Listen Carefully

Posted on August 1, 2014


AccidentHere’s a thing I’ve noticed. It has to do with accents, but the theory can be applied to a lot of other things, as well: The farther away we are from a place, the more everything seems to look and sound the same.

I’ll give you an example, because so far you have no idea what I’m talking about.

In the United States, everyone below Iowa and east of New Mexico speaks with what is generally referred to as a southern accent. Whether you’re from Cleveland or Calgary or Copenhagen, that’s what you hear – and it’s all you hear. Those southerners all sound alike. Don’t they?

Move in closer, though, and details emerge out of the haze. You start to discern that people from Texas don’t really talk like people from Alabama, any more than residents of Kentucky speak exactly like their neighbors in Tennessee. There are similarities, and just as many subtle differences. In fact, the more you listen, the more you realize that it’s possible to distinguish speech patterns from within various parts of the same state. Even small towns can have their own distinct accents, but in order to hear those distinctions, you have to be near the action. You also have to pay attention.

What does this have to do with anything? I’m not certain, but I think failing to acknowledge this premise is one of the ingredients in a dangerous process. It begins in ignorance, winds through insensitivity, and leads inevitably to hostility, racism, and xenophobia.

All Koreans look alike. Yes, from a distance they do, just as any crowd of total strangers will seem to share only that element of strangeness. We’re too far away to recognize their unique qualities. It’s after you meet and get to know individuals that you can tell one from another. The same thing happens with planets and cows and shades of color and disco music and Girl Scouts and identical twins and men with cerebral palsy. And soldiers.

I keep coming back to accents, though, because it’s a good example of how we influence each other over time. How do local accents form? Does one person suddenly start pronouncing a word a certain way, and everyone follows along? What keeps it going, and changing? Why do people in New England drop the letter R from certain words that have them, and then insert them into words that don’t? Were those conscious decisions, or two separate tendencies that eventually converged?

ArtistSometimes I imagine a gigantic vacuum machine that sucks all the people out of the world, blends them together in a big drum, then sprays them back out in random places. Assuming everyone now had to stay where they ended up, would the same accents return over time, or would there be all brand new ones? Out of the varied mixture, would there always be a single rhythm and pattern that would come to dominate the others?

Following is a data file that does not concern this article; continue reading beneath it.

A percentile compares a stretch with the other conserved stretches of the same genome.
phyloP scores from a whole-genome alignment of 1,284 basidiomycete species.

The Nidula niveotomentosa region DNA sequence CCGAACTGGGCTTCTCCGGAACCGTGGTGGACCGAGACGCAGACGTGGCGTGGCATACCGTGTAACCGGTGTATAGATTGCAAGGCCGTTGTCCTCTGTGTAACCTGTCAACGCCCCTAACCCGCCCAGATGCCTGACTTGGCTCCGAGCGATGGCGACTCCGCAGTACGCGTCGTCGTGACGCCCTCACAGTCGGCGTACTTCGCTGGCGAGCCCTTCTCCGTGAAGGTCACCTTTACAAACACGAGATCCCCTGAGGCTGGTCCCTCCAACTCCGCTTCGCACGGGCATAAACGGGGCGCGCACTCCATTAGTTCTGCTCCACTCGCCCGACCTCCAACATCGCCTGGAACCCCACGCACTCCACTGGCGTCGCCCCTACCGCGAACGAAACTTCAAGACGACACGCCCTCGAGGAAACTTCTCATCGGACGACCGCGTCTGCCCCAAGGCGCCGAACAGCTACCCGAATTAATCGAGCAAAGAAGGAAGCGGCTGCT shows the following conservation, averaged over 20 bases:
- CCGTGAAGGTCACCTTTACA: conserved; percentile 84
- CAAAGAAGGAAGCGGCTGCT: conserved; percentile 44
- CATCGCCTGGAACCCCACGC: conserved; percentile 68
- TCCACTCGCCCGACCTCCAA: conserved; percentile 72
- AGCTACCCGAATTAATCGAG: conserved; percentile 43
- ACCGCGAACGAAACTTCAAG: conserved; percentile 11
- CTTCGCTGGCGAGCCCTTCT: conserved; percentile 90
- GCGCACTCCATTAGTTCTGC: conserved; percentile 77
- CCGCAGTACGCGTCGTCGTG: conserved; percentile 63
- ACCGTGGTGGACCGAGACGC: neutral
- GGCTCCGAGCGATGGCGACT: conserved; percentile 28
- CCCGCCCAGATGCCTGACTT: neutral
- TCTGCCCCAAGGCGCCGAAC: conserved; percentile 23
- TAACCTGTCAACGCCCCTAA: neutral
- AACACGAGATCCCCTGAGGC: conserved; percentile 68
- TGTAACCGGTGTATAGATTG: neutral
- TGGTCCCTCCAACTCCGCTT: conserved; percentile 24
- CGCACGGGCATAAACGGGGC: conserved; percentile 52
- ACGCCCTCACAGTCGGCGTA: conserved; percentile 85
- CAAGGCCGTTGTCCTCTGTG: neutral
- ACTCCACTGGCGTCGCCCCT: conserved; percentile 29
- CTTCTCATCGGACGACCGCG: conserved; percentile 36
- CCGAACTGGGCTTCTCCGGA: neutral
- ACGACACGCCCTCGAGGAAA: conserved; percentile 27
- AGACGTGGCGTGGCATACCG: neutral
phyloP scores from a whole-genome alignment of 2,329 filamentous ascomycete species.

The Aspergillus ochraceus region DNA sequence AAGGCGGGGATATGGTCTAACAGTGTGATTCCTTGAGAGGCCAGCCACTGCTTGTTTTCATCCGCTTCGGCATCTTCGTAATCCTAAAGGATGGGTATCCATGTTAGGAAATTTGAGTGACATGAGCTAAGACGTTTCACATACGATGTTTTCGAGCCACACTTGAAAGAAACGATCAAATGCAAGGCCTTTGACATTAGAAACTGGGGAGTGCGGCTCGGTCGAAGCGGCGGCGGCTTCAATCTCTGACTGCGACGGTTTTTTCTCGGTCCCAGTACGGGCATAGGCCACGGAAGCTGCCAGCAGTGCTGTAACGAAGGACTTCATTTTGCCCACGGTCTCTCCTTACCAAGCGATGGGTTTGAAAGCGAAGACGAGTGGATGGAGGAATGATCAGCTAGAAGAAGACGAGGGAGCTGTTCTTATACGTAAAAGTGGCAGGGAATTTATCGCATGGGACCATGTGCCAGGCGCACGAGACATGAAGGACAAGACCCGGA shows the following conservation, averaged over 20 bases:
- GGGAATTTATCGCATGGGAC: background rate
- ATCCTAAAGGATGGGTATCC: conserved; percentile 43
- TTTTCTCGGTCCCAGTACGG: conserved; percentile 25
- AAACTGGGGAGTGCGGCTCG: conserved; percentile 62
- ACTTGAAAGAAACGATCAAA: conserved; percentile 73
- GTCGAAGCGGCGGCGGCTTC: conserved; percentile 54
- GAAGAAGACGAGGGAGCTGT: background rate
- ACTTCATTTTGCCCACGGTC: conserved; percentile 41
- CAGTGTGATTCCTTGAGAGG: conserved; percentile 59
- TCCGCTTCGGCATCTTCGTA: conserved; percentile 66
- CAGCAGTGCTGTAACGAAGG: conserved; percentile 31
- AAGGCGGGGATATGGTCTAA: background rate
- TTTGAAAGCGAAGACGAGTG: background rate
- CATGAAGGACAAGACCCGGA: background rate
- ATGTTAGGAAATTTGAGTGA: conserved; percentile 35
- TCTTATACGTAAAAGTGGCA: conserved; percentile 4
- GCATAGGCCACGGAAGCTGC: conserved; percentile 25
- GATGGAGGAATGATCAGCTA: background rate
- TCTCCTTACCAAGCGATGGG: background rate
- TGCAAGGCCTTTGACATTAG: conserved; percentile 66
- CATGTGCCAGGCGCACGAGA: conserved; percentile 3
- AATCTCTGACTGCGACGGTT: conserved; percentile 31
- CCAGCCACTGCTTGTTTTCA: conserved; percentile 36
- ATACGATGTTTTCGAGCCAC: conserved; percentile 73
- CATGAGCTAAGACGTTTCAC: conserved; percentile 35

When people are speaking a language we don’t understand, we can’t hear the accent at all. At least I can’t. Again, that’s because of distance, and inexperience. People from different regions of Algeria and Argentina must converse with an identifiable cadence and set of inflections, but I wouldn’t notice. To me, it’s all just Arabic and Spanish. I wonder, can people who don’t speak English notice a southern accent? Can they tell a Canadian speaker from an American? Melbourne from Manchester?

Speaking of Manchester, why do all foreign journalists have British accents? I think they’re faking. They know that if they sound British, everyone will think they’re intelligent. Maybe that’s how they got the job in the first place. I’m not even sure where that idea came from, because I’ve been to London, and they didn’t seem that smart to me. They call an apartment a flat. I’m no genius myself, but a flat is what happens to your tire when you run over a broken beer bottle. And they refer to a drugstore as a chemist. Everybody who’s ever watched cartoons must know that a chemist is a person who mixes liquids together and tries to make them explode. What does that have to do with medicine? If you have a migraine or a nervous condition, a loud bang and singed eyebrows is the last thing you need. So why a television reporter would adopt an English accent to impress us is beyond my comprehension.

One more thing. People with Irish, Scottish, and Australian accents sound normal when they sing, so they’re obviously pretending to speak that way in order to appear charming. I guess that works for a little while, but sooner or later we realize that they all talk that way, and the charm begins to fade. The fact that they all look alike doesn’t help either.